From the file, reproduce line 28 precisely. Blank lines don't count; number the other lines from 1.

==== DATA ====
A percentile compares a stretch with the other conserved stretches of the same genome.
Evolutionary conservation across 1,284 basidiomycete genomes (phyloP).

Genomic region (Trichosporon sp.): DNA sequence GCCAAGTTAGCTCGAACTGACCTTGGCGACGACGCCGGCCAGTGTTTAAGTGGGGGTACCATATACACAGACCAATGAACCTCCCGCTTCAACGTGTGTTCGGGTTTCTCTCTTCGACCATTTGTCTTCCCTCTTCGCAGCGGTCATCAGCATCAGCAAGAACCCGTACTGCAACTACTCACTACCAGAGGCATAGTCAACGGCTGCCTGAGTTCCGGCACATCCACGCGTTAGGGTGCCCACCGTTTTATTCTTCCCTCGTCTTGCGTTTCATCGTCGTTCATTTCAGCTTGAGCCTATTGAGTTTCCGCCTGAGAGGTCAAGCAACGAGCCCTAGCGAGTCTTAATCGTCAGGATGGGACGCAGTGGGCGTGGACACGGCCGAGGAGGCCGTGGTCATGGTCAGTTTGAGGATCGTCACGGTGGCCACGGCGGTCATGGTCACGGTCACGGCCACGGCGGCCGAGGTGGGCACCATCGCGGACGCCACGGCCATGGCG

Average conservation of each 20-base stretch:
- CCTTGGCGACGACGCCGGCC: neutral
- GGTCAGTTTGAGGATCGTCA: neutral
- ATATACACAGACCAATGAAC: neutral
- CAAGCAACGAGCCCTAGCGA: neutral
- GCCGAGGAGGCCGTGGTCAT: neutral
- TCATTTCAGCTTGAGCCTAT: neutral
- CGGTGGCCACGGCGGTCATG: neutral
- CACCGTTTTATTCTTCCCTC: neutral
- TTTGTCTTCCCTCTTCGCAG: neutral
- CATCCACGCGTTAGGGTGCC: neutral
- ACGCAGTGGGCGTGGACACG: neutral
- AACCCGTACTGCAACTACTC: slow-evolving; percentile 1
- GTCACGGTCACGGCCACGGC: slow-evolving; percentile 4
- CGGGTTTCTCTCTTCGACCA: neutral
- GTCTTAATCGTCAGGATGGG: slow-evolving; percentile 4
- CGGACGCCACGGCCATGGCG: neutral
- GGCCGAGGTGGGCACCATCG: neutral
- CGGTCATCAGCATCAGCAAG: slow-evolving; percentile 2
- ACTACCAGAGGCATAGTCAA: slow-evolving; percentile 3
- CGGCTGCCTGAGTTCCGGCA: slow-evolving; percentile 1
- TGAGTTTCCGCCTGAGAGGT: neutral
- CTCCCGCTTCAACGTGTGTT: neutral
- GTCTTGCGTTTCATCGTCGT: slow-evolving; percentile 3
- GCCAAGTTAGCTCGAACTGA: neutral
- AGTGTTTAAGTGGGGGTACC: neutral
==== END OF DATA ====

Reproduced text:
- GCCAAGTTAGCTCGAACTGA: neutral